And you’re not alone — nearly everyone has a “junk” drawer, frequently in the kitchen. Think random batteries with no expiration date, too many silicone spatulas, mismatched plastic lids for plastic food containers, or excess twist-ties from long-gone packages of grocery-store bread.

How about the bathroom? Cosmetics whose expiration dates were a year ago. Old bath and hand towels from your previous home. Too many buy-one-get-one-free bars of soap and nowhere to store them.

Anybody game for closets? We know. Those bastions of clutter. Pants you’ll wear when you lose 10 pounds. Ugly neck ties your kids or grandkids gave you for birthdays, Father’s Day and the holidays, that you can’t bear to throw away. Eight pairs of sandals. Golf clubs.

Sooner or later, it’s all too much. You get disgusted and go get trash bags. That’s Feng Shui.

The de-cluttering process not only clears drawers, closets and rooms, it also clears your mind, regardless of whether you’re aware of it. You’ll no longer grit your teeth when you think of, or approach those spaces.

Here’s another psychological benefit of Feng Shui: use at least some of the stuff you discard to do some good. Definitely have a garage sale if it works for your household. Take furniture, jewelry and dress and designer clothes to consignment shops. Don’t simply throw things away (do recycle those iffy batteries) — donate all items in good condition. Charities and non-profits will thank you, plus you’ll earn a tax deduction if you collect a receipt.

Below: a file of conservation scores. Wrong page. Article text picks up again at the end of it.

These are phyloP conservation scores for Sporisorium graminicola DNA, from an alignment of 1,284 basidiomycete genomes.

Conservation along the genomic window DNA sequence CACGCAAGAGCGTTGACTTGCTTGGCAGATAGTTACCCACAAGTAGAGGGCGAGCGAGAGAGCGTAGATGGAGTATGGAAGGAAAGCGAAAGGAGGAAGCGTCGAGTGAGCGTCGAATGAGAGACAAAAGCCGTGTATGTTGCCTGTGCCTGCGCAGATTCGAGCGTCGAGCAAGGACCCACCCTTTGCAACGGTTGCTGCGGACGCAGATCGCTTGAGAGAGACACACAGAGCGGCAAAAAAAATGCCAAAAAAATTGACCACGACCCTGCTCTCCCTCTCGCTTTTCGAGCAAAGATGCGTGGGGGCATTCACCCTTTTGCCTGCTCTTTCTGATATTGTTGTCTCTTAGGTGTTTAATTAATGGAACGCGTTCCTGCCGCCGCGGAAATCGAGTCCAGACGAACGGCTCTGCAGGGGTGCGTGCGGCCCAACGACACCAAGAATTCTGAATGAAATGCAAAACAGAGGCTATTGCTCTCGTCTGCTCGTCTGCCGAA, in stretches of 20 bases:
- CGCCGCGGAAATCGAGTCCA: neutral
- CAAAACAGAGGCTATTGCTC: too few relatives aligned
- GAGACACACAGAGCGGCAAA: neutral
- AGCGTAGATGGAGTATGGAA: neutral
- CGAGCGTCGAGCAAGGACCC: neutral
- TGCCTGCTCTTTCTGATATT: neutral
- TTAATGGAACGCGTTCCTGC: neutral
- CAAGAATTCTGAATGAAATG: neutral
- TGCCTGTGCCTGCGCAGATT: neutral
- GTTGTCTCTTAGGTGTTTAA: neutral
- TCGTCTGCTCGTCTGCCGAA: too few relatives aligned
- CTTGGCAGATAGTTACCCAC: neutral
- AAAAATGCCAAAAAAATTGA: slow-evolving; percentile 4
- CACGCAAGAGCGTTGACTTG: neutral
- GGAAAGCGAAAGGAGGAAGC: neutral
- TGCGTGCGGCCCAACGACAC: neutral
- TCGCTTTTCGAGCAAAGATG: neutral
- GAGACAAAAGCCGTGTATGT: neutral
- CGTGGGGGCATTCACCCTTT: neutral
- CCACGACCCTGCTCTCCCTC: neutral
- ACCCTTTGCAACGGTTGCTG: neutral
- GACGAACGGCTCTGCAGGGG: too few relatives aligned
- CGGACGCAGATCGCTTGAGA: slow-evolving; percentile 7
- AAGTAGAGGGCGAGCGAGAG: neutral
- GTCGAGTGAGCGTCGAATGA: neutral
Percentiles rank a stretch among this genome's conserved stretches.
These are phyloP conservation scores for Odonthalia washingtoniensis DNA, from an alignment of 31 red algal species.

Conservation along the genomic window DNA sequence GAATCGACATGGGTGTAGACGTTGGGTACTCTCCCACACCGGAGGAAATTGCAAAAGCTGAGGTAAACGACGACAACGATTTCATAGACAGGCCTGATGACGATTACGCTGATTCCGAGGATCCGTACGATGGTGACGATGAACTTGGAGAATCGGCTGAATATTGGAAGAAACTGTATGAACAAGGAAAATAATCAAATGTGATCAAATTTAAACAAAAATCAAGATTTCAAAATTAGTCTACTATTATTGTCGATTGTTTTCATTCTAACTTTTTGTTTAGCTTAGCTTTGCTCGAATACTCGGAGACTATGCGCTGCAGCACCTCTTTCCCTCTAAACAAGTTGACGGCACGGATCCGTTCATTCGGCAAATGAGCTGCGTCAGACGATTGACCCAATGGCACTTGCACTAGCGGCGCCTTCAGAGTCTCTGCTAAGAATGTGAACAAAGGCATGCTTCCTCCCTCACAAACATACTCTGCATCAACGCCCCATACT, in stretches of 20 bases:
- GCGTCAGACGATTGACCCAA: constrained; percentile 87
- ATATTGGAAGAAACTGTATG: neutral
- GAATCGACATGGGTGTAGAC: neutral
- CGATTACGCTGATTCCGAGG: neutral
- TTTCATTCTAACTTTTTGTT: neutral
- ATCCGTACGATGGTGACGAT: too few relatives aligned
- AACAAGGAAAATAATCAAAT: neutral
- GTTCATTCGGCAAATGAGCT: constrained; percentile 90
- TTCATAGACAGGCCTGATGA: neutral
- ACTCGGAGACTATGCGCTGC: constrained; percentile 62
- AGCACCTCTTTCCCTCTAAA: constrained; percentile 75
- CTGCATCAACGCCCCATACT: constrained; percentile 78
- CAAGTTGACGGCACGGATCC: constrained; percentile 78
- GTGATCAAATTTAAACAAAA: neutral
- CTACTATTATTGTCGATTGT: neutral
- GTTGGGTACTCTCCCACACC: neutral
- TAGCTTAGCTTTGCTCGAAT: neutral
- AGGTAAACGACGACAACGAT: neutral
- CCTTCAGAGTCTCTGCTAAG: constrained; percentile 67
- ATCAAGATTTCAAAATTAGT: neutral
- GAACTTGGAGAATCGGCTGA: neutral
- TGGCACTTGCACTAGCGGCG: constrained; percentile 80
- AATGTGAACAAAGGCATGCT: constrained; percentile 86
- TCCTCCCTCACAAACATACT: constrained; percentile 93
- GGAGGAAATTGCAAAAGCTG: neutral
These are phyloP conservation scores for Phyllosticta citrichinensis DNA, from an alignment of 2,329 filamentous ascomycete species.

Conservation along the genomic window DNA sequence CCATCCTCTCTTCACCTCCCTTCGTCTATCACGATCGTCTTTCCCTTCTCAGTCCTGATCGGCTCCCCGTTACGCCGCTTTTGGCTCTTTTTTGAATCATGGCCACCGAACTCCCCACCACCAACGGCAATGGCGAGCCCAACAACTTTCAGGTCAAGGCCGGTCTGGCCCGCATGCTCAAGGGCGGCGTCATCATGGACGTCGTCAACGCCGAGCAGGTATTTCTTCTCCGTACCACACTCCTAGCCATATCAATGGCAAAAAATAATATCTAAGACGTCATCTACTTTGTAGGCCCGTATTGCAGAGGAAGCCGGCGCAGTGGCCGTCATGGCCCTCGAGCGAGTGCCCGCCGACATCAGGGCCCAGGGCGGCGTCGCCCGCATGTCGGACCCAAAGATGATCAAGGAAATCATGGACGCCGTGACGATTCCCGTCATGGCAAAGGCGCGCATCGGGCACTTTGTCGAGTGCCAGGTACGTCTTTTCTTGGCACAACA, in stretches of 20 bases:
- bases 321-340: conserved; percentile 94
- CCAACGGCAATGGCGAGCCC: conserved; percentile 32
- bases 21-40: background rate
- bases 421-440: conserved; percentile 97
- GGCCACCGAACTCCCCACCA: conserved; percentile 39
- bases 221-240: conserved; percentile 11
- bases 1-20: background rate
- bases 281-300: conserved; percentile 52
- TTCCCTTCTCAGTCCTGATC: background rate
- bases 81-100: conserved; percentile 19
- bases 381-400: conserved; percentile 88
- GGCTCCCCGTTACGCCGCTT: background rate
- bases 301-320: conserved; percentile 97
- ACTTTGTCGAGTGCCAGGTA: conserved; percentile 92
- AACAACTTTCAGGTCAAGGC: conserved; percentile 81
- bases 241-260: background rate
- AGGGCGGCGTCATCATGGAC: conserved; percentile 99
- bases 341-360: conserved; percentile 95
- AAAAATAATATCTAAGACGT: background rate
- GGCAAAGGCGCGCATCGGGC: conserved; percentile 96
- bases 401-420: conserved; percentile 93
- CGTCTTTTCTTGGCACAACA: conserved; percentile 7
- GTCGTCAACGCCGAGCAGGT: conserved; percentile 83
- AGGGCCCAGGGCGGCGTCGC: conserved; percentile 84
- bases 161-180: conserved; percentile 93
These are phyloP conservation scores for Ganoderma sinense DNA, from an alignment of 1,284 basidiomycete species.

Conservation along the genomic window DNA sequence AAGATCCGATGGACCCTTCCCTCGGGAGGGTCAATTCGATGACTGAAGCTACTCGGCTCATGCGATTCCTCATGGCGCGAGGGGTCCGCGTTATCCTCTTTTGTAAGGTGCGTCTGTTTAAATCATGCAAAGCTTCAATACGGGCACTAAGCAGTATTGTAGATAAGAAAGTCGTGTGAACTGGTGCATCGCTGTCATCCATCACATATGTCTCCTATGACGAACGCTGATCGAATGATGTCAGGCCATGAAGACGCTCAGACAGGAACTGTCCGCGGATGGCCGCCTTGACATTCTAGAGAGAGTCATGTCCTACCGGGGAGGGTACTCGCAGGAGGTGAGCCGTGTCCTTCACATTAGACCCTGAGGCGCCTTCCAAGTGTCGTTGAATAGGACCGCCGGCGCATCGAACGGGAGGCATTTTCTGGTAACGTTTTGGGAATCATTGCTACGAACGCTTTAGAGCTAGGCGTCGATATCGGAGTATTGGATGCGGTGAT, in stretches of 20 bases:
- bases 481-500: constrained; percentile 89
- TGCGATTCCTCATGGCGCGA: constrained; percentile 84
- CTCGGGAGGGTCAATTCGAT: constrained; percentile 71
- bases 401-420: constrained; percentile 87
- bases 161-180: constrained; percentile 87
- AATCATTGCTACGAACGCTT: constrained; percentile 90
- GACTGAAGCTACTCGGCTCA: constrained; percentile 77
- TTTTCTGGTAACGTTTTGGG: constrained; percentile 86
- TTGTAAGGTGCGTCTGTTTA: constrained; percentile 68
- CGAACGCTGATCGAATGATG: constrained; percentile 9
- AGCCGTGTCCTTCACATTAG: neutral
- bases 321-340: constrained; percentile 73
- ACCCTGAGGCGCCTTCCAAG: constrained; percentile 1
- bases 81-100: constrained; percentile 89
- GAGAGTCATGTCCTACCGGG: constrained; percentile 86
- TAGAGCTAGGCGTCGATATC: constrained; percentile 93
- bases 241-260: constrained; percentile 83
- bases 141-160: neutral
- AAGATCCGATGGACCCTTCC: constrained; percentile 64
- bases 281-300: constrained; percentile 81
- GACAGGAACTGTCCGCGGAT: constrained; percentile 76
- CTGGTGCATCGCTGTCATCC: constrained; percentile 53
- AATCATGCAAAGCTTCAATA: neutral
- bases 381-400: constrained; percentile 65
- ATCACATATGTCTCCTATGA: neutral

Feng Shui fosters positive change

A major de-cluttering project is one sign of it, but another is how you relate to your home. Here, we don’t mean the possessions that fill it — we mean design, interior decorating and exterior landscaping.

Areas inside and out that bug you, or that everyone in the family avoids — a solemn, formal living room, for example — are clues that those areas are out of Feng Shui balance. They’re no-man’s land.

Reclaim them! Redecorate if you must, but welcome them back with another function. If you don’t have a home office and need one, there you go. How about an all-purpose activity room that doubles as a library? All yours.

Paint colors and lighting are other clues. Tired of dark rooms? Ditch heavy window coverings. Want lavender bathroom walls even though conventional wisdom says to play safe with neutral white or beige? Go with your instinct. Feng Shui is talking to you!

Ready to practice Feng Shui in your new custom Florida home? ICI Homes is Florida’s Custom Builder. Talk to us here.